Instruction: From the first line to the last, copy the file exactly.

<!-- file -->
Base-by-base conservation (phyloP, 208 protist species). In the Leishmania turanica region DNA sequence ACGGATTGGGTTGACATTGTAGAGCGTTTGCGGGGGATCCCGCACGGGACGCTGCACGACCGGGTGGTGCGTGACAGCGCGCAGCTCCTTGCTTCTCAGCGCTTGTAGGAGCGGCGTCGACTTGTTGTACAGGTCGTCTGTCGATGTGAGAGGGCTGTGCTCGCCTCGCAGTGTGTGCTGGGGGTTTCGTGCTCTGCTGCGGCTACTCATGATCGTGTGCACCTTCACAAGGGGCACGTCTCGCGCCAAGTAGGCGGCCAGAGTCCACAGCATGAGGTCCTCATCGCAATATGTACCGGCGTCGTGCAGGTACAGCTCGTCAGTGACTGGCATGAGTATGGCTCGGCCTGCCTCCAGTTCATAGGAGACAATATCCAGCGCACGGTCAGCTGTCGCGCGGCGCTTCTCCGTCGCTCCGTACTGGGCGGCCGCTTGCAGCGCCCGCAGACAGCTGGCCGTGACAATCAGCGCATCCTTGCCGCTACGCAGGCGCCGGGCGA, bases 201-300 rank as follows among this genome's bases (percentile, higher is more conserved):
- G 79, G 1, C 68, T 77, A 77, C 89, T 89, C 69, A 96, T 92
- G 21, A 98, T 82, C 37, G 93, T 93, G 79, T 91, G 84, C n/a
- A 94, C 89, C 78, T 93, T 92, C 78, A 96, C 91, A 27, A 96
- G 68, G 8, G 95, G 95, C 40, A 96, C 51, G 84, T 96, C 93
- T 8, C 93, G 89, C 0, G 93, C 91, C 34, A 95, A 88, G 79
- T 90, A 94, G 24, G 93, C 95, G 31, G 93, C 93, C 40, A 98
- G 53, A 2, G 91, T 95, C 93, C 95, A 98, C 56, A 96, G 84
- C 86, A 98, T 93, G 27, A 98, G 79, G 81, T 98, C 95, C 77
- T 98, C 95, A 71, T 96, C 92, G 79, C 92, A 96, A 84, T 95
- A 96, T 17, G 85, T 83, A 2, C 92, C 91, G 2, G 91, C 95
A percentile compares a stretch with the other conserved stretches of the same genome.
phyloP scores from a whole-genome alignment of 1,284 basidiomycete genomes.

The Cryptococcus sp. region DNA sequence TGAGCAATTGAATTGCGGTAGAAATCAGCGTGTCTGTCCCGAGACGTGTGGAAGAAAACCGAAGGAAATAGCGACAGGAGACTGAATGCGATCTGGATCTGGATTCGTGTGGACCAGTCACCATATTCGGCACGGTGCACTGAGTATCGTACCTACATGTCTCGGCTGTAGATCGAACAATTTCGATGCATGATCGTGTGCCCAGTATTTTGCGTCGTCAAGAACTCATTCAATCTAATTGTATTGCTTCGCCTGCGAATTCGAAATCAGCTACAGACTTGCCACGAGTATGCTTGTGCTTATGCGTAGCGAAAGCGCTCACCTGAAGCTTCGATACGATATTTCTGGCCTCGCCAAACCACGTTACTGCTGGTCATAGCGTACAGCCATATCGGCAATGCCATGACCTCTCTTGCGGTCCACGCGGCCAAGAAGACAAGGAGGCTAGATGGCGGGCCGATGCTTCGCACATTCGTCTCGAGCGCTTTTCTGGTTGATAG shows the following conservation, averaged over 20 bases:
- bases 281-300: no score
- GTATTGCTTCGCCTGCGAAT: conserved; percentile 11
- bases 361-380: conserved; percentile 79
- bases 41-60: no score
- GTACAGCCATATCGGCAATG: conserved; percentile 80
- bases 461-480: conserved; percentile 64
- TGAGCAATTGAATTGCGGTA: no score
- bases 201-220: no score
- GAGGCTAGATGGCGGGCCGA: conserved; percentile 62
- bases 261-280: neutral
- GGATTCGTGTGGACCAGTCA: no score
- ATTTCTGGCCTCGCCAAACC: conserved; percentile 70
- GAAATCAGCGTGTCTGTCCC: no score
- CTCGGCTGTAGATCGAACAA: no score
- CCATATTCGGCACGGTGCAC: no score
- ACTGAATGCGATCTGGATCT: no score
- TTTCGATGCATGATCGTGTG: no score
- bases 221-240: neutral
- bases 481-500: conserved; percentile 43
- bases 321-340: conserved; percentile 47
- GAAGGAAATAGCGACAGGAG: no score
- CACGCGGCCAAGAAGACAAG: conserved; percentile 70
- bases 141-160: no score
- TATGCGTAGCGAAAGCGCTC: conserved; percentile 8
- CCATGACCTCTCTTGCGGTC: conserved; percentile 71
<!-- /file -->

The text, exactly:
Base-by-base conservation (phyloP, 208 protist species). In the Leishmania turanica region DNA sequence ACGGATTGGGTTGACATTGTAGAGCGTTTGCGGGGGATCCCGCACGGGACGCTGCACGACCGGGTGGTGCGTGACAGCGCGCAGCTCCTTGCTTCTCAGCGCTTGTAGGAGCGGCGTCGACTTGTTGTACAGGTCGTCTGTCGATGTGAGAGGGCTGTGCTCGCCTCGCAGTGTGTGCTGGGGGTTTCGTGCTCTGCTGCGGCTACTCATGATCGTGTGCACCTTCACAAGGGGCACGTCTCGCGCCAAGTAGGCGGCCAGAGTCCACAGCATGAGGTCCTCATCGCAATATGTACCGGCGTCGTGCAGGTACAGCTCGTCAGTGACTGGCATGAGTATGGCTCGGCCTGCCTCCAGTTCATAGGAGACAATATCCAGCGCACGGTCAGCTGTCGCGCGGCGCTTCTCCGTCGCTCCGTACTGGGCGGCCGCTTGCAGCGCCCGCAGACAGCTGGCCGTGACAATCAGCGCATCCTTGCCGCTACGCAGGCGCCGGGCGA, bases 201-300 rank as follows among this genome's bases (percentile, higher is more conserved):
- G 79, G 1, C 68, T 77, A 77, C 89, T 89, C 69, A 96, T 92
- G 21, A 98, T 82, C 37, G 93, T 93, G 79, T 91, G 84, C n/a
- A 94, C 89, C 78, T 93, T 92, C 78, A 96, C 91, A 27, A 96
- G 68, G 8, G 95, G 95, C 40, A 96, C 51, G 84, T 96, C 93
- T 8, C 93, G 89, C 0, G 93, C 91, C 34, A 95, A 88, G 79
- T 90, A 94, G 24, G 93, C 95, G 31, G 93, C 93, C 40, A 98
- G 53, A 2, G 91, T 95, C 93, C 95, A 98, C 56, A 96, G 84
- C 86, A 98, T 93, G 27, A 98, G 79, G 81, T 98, C 95, C 77
- T 98, C 95, A 71, T 96, C 92, G 79, C 92, A 96, A 84, T 95
- A 96, T 17, G 85, T 83, A 2, C 92, C 91, G 2, G 91, C 95
A percentile compares a stretch with the other conserved stretches of the same genome.
phyloP scores from a whole-genome alignment of 1,284 basidiomycete genomes.

The Cryptococcus sp. region DNA sequence TGAGCAATTGAATTGCGGTAGAAATCAGCGTGTCTGTCCCGAGACGTGTGGAAGAAAACCGAAGGAAATAGCGACAGGAGACTGAATGCGATCTGGATCTGGATTCGTGTGGACCAGTCACCATATTCGGCACGGTGCACTGAGTATCGTACCTACATGTCTCGGCTGTAGATCGAACAATTTCGATGCATGATCGTGTGCCCAGTATTTTGCGTCGTCAAGAACTCATTCAATCTAATTGTATTGCTTCGCCTGCGAATTCGAAATCAGCTACAGACTTGCCACGAGTATGCTTGTGCTTATGCGTAGCGAAAGCGCTCACCTGAAGCTTCGATACGATATTTCTGGCCTCGCCAAACCACGTTACTGCTGGTCATAGCGTACAGCCATATCGGCAATGCCATGACCTCTCTTGCGGTCCACGCGGCCAAGAAGACAAGGAGGCTAGATGGCGGGCCGATGCTTCGCACATTCGTCTCGAGCGCTTTTCTGGTTGATAG shows the following conservation, averaged over 20 bases:
- bases 281-300: no score
- GTATTGCTTCGCCTGCGAAT: conserved; percentile 11
- bases 361-380: conserved; percentile 79
- bases 41-60: no score
- GTACAGCCATATCGGCAATG: conserved; percentile 80
- bases 461-480: conserved; percentile 64
- TGAGCAATTGAATTGCGGTA: no score
- bases 201-220: no score
- GAGGCTAGATGGCGGGCCGA: conserved; percentile 62
- bases 261-280: neutral
- GGATTCGTGTGGACCAGTCA: no score
- ATTTCTGGCCTCGCCAAACC: conserved; percentile 70
- GAAATCAGCGTGTCTGTCCC: no score
- CTCGGCTGTAGATCGAACAA: no score
- CCATATTCGGCACGGTGCAC: no score
- ACTGAATGCGATCTGGATCT: no score
- TTTCGATGCATGATCGTGTG: no score
- bases 221-240: neutral
- bases 481-500: conserved; percentile 43
- bases 321-340: conserved; percentile 47
- GAAGGAAATAGCGACAGGAG: no score
- CACGCGGCCAAGAAGACAAG: conserved; percentile 70
- bases 141-160: no score
- TATGCGTAGCGAAAGCGCTC: conserved; percentile 8
- CCATGACCTCTCTTGCGGTC: conserved; percentile 71